The ribosome is responsible for protein synthesis and is essential in all cells. Its faithful translation of the genetic code and the proper regulation of its activity are necessary for normal cell growth and development. Ribosome assembly is a complex, dynamic process and mechanisms must exist that ensure the correct assembly of ribosomes in order to maintain the fidelity of translation. In addition, ribosome biogenesis accounts for a large portion of the energy expenditure of a rapidly dividing cell and must be coordinated with the metabolic needs of a cell. Indeed, the rapid cell growth of many cancers requires up-regulation of ribosome biogenesis. Thus, understanding the mechanisms regulating ribosome biogenesis will provide insight for the development of new tools for controlling cell proliferation in disease states. The delineation of fundamental cellular pathways such as ribosome biogenesis is also necessary for the intelligent development of new drugs that are specific to their intended cellular targets without impinging adversely on other cellular pathways. This proposal is directed at understanding how the large ribosomal subunit in yeast is transported from its site of assembly in the nucleus to its site of function in the cytoplasm and activated for translation. Although we use yeast as a model organism, these pathways are highly conserved and findings from our work will be relevant to understanding these pathways in human cells as well. This proposal will: 1) Identify how the ribosomal protein Rpl25 and the export receptor Arx1 collaborate in nuclear export of the large (60S) ribosomal subunit. 2) Develop an ordered pathway of all the known cytoplasmic maturation events of the 60S subunit. In this work we will examine the role that assembling the ribosome stalk plays in the final maturation steps of the ribosome. 3) Determine if ribosome biogenesis is coupled with translation in controlling the final maturation step of the 60S subunit.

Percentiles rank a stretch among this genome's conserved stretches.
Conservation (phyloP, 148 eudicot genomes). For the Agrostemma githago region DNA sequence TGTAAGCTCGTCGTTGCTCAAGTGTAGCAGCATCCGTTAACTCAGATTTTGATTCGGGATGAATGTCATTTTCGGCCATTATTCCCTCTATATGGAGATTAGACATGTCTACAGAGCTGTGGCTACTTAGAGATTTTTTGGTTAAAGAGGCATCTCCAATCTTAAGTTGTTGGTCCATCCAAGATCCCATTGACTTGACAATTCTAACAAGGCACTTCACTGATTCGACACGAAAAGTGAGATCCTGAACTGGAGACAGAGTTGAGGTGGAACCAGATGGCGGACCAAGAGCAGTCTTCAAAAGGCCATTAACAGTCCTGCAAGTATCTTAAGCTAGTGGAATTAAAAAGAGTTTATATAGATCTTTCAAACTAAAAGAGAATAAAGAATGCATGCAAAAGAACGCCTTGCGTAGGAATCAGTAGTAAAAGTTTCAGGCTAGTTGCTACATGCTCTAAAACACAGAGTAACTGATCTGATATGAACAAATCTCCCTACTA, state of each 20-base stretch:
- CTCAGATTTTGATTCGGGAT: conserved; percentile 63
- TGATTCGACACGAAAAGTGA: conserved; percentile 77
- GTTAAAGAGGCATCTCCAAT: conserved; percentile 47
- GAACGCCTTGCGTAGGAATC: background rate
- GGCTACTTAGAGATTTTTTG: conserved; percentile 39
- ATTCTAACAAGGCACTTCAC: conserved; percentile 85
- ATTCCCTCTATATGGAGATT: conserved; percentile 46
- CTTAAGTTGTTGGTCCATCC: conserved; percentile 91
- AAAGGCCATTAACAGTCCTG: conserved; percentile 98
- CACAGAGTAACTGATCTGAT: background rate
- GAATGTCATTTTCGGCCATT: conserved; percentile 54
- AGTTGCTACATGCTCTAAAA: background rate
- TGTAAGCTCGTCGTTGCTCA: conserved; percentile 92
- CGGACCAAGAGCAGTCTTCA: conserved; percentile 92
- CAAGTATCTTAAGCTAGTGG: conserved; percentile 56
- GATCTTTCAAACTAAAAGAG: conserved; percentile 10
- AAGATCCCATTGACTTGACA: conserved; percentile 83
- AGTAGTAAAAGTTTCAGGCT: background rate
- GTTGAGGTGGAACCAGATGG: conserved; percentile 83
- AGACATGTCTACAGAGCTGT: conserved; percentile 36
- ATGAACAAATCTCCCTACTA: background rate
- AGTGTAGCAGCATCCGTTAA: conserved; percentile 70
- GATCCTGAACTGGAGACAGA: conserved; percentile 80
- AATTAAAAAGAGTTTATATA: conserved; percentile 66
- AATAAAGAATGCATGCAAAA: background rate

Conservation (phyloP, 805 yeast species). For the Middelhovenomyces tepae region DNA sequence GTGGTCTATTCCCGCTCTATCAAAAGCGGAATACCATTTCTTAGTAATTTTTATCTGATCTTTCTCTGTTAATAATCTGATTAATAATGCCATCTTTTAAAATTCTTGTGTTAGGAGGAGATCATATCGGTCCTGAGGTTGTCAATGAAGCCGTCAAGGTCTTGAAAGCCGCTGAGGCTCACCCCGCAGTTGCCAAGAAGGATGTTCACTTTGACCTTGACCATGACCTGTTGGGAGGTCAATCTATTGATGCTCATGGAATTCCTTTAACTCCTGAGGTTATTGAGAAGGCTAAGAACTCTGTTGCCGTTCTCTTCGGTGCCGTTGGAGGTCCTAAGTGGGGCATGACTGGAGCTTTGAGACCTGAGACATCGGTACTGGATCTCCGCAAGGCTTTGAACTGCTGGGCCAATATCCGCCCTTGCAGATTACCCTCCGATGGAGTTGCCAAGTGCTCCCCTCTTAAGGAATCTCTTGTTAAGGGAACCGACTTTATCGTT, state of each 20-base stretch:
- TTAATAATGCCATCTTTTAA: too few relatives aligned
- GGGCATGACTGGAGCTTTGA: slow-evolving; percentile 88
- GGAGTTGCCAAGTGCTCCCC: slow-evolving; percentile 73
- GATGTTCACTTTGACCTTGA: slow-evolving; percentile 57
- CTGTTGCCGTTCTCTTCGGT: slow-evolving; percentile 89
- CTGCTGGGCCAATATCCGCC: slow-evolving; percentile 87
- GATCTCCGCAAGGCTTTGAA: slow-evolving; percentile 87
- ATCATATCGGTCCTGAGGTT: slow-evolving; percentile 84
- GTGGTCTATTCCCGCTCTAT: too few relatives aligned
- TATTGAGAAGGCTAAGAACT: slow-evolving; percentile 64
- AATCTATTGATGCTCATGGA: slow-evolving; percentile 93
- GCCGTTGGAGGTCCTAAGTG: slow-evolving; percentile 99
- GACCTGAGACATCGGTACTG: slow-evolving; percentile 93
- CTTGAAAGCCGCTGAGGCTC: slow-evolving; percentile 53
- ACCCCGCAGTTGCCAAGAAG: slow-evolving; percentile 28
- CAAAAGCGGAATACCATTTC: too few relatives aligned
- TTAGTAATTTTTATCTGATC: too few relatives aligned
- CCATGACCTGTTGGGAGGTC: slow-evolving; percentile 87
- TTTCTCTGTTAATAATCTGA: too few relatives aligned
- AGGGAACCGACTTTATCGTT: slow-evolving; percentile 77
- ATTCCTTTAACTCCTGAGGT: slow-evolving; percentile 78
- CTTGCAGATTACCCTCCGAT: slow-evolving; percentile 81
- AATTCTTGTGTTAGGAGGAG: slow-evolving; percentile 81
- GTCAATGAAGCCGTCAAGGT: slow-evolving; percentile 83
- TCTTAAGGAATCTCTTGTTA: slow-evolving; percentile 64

This project delineates essential and fundamental molecular pathways that are conserved throughout eukaryotes. Understanding these pathways and how they are integrated with other cellular pathways will provide the intellectual underpinning for investigators carrying out translational research.
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|Sulima, Sergey O; Gulay, Suna P; Anjos, Margarida et al. (2014) Eukaryotic rpL10 drives ribosomal rotation. Nucleic Acids Res 42:2049-63|
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|De Keersmaecker, Kim; Atak, Zeynep Kalender; Li, Ning et al. (2013) Exome sequencing identifies mutation in CNOT3 and ribosomal genes RPL5 and RPL10 in T-cell acute lymphoblastic leukemia. Nat Genet 45:186-90|
|Sardana, Richa; White, Joshua P; Johnson, Arlen W (2013) The rRNA methyltransferase Bud23 shows functional interaction with components of the SSU processome and RNase MRP. RNA 19:828-40|
|Hines, Justin K; Li, Xiaomo; Du, Zhiqiang et al. (2011) [SWI], the prion formed by the chromatin remodeling factor Swi1, is highly sensitive to alterations in Hsp70 chaperone system activity. PLoS Genet 7:e1001309|
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